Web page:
Is this really just a version of good-cop bad-cop – allowing Biden to seem less pro-Israel than he really is?  Perhap, but it’s also given Harris a much more credible political role – not as a campaign prop or figleaf, or worse, a widely ridiculed stooge for Biden’s failures, but as an active participant in shaping not only administration policy but also its presentation to key voter groups and to the world at large. It’s made her the kind of VP that people were hoping for all along.

Some of the latest approval numbers for Harris are indeed striking, given where she once stood.  Last year, Harris had sunk to a woeful 34% in a New York Times/ Siena poll, considerably lower than Biden’s rating at 42%. But she’s been slowly climbing back up ever since – and is starting to look even better than her boss.  A just-released pre-debate Data for Progress poll finds Trump and Biden with net negative approval ratings of -10 and -11, respectively.  These are actually some of Biden’s best numbers relative to Trump.  Other polls have both men with lower ratings, but Biden trailing the former president by as much as 4 points

But Harris has a slightly lower net negative approval rating than either Trump or Biden.  She stands at just -7,  which is a breakthrough.  Even more striking, perhaps, Harris only trails Trump by 3 points in the poll’s head-to-head contest, 45% to 48% – the same close margin as Biden, and within the poll’s margin of error.  And in a must-released CNN poll, conducted post-debate, she still trails Trump by just 3, but Biden has fallen to 6 behind – a deepening sign of her potential electability advantage over the current president.

Compare these results to where Harris was back in 2022.  In a Harvard-CAPS poll that March, she trailed Trump by double-digits, 49%-38%.  A McLaughlin & Associates poll as recently as this January had her at 42%, compared to 50% for Trump, a slight improvement, but still trailing significantly.  But all of these polls were conducted prior to her latest emergence in the public limelight alongside Biden, when she’s been acting and speaking out independently on abortion and the war in Gaza.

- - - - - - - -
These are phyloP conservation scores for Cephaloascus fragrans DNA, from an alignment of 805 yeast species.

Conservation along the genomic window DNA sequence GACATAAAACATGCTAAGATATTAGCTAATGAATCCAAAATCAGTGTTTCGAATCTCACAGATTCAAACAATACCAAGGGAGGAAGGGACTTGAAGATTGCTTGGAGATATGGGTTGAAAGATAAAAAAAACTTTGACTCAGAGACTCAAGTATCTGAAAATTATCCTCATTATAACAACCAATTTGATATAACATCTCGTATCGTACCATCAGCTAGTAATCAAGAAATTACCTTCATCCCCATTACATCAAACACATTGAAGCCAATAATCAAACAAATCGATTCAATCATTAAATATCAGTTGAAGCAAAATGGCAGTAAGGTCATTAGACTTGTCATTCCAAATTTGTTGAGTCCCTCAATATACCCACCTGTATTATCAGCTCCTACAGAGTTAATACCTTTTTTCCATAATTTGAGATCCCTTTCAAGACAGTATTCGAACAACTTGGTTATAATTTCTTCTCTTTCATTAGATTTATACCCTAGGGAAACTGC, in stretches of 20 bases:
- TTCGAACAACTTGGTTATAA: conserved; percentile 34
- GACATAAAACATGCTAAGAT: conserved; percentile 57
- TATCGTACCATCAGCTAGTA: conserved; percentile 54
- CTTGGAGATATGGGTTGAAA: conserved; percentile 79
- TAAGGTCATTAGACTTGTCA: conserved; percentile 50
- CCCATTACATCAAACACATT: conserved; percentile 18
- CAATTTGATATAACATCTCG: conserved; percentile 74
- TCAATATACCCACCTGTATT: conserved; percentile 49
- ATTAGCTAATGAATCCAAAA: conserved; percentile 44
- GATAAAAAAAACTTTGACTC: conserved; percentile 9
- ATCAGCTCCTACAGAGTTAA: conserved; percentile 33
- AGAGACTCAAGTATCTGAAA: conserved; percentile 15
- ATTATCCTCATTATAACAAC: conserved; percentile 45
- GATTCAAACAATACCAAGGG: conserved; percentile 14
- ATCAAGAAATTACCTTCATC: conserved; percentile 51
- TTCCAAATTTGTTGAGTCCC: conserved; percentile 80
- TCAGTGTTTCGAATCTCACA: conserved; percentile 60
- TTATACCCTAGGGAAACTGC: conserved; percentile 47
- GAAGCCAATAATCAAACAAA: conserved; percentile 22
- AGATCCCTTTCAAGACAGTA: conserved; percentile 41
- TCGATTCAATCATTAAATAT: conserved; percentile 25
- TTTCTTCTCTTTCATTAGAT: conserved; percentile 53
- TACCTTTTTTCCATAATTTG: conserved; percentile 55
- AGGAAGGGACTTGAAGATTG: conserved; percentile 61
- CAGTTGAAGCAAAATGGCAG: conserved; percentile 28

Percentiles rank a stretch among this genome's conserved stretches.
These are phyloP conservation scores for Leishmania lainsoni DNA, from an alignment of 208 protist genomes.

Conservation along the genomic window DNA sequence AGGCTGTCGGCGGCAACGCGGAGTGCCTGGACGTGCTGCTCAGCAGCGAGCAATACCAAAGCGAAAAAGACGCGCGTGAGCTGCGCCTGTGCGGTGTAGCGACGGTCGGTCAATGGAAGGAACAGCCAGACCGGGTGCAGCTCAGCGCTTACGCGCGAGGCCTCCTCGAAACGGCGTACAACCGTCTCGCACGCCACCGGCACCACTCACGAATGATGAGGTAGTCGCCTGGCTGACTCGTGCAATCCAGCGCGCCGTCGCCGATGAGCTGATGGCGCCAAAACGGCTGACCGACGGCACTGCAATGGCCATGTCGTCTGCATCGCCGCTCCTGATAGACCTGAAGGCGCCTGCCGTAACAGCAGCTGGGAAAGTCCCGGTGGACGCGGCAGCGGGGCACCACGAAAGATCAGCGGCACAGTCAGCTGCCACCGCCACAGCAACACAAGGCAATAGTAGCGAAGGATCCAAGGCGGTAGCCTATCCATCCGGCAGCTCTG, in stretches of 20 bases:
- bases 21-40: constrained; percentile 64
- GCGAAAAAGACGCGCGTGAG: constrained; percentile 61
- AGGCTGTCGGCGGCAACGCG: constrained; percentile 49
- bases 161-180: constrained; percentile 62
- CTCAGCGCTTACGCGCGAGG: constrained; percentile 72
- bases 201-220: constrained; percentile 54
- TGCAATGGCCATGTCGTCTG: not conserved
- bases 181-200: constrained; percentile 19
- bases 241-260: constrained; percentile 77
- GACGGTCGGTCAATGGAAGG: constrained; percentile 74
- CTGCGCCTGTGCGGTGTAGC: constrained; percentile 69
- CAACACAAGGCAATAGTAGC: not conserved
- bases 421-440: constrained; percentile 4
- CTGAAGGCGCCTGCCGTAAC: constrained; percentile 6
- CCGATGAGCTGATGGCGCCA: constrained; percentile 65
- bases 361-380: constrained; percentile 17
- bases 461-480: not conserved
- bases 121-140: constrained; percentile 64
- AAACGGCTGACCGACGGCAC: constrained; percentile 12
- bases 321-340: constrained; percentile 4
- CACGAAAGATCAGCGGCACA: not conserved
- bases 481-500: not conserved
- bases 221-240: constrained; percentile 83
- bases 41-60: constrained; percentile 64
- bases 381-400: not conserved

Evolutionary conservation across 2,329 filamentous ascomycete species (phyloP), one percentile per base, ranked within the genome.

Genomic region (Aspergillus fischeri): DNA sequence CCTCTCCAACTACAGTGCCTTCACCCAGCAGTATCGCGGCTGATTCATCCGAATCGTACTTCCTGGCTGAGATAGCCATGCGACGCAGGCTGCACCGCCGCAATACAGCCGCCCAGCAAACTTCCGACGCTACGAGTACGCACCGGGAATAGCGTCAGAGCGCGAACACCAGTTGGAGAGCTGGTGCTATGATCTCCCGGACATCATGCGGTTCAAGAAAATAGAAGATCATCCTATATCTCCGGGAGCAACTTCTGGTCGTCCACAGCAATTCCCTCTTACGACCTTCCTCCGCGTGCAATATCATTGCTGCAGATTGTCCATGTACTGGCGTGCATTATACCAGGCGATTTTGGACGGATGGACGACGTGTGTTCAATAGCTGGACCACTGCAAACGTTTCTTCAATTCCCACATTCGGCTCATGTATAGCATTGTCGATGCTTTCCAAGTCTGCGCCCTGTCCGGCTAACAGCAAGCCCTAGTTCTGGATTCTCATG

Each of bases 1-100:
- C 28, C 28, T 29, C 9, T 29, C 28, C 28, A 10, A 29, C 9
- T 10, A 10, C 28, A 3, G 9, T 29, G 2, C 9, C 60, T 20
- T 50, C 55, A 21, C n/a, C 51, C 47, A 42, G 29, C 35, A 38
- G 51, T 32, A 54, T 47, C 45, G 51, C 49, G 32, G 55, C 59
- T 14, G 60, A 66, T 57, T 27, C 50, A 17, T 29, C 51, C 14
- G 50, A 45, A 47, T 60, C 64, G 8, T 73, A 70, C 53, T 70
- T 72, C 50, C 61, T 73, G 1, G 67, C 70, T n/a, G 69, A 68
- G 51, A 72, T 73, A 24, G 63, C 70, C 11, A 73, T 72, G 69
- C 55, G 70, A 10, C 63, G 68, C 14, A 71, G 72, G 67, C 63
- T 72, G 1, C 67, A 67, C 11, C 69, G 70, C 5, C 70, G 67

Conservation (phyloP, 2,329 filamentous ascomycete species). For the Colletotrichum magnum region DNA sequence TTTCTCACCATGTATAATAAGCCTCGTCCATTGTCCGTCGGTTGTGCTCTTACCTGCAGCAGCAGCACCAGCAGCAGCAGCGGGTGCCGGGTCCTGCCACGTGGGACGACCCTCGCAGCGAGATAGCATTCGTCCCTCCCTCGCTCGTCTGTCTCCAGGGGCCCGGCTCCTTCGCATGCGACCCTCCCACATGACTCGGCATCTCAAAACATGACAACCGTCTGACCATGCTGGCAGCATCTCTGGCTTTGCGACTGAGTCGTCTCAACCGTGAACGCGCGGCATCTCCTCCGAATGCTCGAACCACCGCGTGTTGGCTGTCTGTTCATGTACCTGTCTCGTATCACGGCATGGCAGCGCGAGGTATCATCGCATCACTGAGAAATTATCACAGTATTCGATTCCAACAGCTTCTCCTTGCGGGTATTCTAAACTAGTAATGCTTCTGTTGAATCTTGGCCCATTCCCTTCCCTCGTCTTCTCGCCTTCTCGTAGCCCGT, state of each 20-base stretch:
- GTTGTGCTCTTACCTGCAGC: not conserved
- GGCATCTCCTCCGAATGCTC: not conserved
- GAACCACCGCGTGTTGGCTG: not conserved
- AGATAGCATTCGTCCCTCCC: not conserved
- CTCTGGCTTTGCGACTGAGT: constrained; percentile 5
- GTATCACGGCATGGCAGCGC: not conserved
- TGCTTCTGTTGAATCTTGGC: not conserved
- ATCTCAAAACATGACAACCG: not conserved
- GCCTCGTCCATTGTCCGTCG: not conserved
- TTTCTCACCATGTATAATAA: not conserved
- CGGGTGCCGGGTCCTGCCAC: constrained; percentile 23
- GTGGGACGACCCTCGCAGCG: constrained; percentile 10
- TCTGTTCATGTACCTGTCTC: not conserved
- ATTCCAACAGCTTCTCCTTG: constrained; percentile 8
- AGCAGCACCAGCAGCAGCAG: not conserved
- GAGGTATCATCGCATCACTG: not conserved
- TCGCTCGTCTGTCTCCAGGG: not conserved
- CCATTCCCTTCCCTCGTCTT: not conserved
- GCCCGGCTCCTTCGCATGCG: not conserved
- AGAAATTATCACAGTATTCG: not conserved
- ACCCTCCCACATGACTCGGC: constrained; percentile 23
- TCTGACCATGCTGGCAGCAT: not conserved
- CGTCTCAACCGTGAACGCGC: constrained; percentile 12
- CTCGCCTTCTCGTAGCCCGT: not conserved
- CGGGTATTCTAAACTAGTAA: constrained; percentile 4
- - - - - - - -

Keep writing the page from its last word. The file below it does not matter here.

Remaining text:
It’s not really clear what impact, if any, Harris is having.  Is she effective as a Biden surrogate with key voter groups?  Pollsters have detected a slight uptick in support for Biden in the very latest polling – a 2 point shift back his way in some of the swing states where he was trailing badly, especially Arizona, Nevada and Georgia.  Was the shift due to a belated reaction to Trump’s conviction in the Stormy Daniels hush money case, as some pundits suggest?  Perhaps – that’s one explanation.  But Harris has been very visibly barnstorming those very same states over the past month, which means her efforts may be having a real impact on the balance of the race.

One of the key questions about Harris is where her new support is coming from – and how much she might be able to expand it moving forward.  A CBS News/YouGov poll of 2,335 voters last September found that just 10 percent of Republicans and 31 percent of independent voters approved of Harris, compared to 78 percent of Democrats.  More regent polling suggests that she is gaining on favorability among both Democrats as well as independents – with 18% of voters still undecided or saying they don’t know how they feel about her.  Which means with her net favorability rating now slightly higher than Biden’s or Trump’s, the vice president may still have considerable room to grow.